More than just a food award
Since debuting in 1991, the James Beard Awards have become one of the highest honors for chefs, bakers, bartenders and restaurateurs across the country.
The 2023 Restaurant and Chef awards feature 23 areas. New this year is the Outstanding Bakery prize.
“Winning a James Beard Award is like winning an Oscar if you were in the film industry,” said Grace Yek, a food writer and chair of Culinary and Food Science program at Cincinnati State Technical and Community College.
Hideki and Yoku Harada opened Kiki in College Hill just before the start of the pandemic. (Photo courtesy of Kiki)
“The feedback is pretty immediate when it comes to the food at a restaurant,” she added. “But to get the formal acknowledgment and award by a prestigious organization such as the James Beard Foundation is to have accomplished another level of professional growth.”
In previous years the James Beard Foundation seemed to emphasize bigger cities, particularly in the Greater Lakes region, Salazar said.
Chefs from Chicago have won the best chef in the region every year since 2016, and all but three times dating back to 2007. The foundation canceled the awards in 2020 and 2021 because of the pandemic.
While finalists aren’t yet named, Salazar said he’s pleased to see restaurants in places like Cincinnati and other cities across the region receiving recognition.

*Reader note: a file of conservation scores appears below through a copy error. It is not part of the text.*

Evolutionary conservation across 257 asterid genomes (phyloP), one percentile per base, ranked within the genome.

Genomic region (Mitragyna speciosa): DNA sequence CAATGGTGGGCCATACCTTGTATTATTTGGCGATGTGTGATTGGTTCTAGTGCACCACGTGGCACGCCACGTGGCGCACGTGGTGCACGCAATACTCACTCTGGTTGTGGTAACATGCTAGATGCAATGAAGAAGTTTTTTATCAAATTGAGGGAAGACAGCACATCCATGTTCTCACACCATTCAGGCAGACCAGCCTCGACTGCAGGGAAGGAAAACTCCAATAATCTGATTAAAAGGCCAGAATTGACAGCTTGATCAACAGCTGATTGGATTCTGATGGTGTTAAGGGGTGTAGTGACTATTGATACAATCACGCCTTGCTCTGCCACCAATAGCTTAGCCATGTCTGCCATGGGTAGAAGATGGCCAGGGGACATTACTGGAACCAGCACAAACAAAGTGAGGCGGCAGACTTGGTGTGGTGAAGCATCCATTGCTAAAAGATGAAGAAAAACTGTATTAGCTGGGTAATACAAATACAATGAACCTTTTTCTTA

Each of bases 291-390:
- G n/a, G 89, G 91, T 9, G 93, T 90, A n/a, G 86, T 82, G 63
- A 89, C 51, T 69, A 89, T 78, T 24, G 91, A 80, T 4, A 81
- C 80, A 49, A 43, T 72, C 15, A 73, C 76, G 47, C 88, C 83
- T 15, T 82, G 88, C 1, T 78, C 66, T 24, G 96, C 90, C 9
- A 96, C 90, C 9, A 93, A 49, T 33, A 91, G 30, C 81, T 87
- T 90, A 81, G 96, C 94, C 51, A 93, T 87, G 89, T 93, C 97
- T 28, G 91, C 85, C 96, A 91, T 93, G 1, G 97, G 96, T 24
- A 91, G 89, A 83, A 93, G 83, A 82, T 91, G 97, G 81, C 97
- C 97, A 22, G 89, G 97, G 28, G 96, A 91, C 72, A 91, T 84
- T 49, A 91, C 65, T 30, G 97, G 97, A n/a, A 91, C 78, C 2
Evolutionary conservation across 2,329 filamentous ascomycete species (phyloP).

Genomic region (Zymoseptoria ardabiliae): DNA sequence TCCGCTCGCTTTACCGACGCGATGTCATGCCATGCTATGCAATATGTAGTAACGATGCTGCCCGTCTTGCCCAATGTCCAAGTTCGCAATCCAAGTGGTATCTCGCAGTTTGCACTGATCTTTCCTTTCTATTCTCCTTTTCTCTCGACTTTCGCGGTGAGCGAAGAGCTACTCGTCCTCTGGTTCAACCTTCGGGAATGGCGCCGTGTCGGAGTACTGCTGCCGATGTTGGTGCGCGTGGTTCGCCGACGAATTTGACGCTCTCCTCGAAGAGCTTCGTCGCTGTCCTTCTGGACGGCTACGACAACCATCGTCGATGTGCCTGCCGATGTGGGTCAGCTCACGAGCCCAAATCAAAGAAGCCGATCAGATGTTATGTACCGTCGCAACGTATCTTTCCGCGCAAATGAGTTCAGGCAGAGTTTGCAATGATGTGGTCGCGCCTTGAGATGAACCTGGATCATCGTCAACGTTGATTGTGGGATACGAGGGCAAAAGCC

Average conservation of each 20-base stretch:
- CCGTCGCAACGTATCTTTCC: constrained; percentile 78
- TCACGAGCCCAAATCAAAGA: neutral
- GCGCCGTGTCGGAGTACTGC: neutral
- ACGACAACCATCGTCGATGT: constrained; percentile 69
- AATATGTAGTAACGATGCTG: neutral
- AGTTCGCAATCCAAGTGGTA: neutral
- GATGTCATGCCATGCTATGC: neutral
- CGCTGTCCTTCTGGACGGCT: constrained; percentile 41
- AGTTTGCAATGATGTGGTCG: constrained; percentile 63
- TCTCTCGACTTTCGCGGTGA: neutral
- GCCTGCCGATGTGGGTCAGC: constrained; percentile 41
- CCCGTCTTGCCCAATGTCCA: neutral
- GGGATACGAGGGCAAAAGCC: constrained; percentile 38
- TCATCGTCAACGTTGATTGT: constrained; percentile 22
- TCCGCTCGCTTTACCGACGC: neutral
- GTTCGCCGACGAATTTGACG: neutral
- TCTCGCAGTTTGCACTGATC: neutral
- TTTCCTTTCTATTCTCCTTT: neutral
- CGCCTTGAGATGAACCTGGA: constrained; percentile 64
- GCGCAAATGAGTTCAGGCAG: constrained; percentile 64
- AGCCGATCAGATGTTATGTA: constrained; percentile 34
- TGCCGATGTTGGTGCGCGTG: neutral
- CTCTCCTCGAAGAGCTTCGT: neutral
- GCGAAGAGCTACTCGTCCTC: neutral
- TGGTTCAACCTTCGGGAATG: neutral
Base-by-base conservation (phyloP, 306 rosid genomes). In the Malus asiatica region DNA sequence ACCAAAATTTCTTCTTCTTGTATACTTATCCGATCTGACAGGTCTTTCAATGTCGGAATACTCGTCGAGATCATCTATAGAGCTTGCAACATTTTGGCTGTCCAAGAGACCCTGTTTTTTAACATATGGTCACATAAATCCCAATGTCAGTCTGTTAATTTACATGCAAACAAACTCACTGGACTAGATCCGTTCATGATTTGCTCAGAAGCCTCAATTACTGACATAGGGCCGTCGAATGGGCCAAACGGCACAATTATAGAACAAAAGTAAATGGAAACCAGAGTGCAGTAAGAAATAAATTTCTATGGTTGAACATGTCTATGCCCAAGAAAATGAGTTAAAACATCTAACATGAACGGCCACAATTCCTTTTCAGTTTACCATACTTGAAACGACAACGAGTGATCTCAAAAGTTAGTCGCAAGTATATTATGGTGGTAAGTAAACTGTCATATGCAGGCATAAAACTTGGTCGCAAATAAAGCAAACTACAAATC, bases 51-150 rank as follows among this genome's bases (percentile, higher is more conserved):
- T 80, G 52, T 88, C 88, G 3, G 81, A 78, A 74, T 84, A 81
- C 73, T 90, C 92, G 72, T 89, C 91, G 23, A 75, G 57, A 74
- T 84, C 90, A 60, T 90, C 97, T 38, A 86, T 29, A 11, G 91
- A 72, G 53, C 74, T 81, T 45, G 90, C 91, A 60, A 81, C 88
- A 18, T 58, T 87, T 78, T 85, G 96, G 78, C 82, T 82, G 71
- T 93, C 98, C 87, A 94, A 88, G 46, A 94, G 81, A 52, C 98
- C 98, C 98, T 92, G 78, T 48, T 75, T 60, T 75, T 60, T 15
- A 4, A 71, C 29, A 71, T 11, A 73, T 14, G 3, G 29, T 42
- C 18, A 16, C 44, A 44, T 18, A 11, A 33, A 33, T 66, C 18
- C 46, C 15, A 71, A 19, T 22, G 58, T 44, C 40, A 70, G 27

“We have a great deal of diversity in our food scene, particularly for the size we are. It’s nice to see the James Beard Foundation recognizing restaurants that aren’t what you’d consider your Western standard-bearers,” Salazar said.
In total, there are nine Ohio semifinalists from areas across the state — Cincinnati, Columbus, Cleveland and Athens.
One of those is the creative team behind Larder Delicatessen & Bakery on West 29th Street in Cleveland. They’re up for Best Chef: Great Lakes.
“Every day our employees work so very hard alongside us to cook and serve the most delicious food that we can,” said Allie La Valle-Umansky, chef and co-owner of the upscale deli. “We’re all extremely grateful and honored that our industry peers and all of our amazing Cleveland community feel that our food is some of the most delicious they can find.”
Valle-Umansky mentioned the award is more than just a personal accolade. She said it shows that Cleveland can compete with world-class food cities such as New York and San Francisco.
“The rust is gone from this Rust Belt city,” said Valle-Umansky. “We’ve sanded the surface and buffed it up.”
Anastasia Mileham, executive director of Cincinnati Experience, said the awards showcase to the country what residents of southwest Ohio have felt for a long time.
She noted that in her work to promote the city she’s constantly trying to overcome the moniker “up-and-coming foodie scene” in national publications. “Cincinnati is an established foodie town” dating back to the influx of immigrants who built Findlay Market in 1852, she added.
“The diversity and abundance of our chefs and restaurants continue to land us in publications from ‘Saveur’ to ‘Travel + Leisure’ to ‘Food & Wine’ and beyond,” Mileham said. “It’s the reason I’m able to entice travel writers to the city, which in turn attracts attention to Cincy as a travel destination and a great place to host meetings and conventions.”
The James Beard Foundation plans to announce finalists in each category on March 29. A celebration for the winners is set for June 5 at the James Beard Restaurant and Chef Awards Ceremony in Chicago.
Salazar stressed he doesn’t know what to expect over the next coming weeks and months. But win or lose, there’s one thing about which he said he remains certain.
“It’s a really good time to be a diner in Cincinnati,” Salazar said.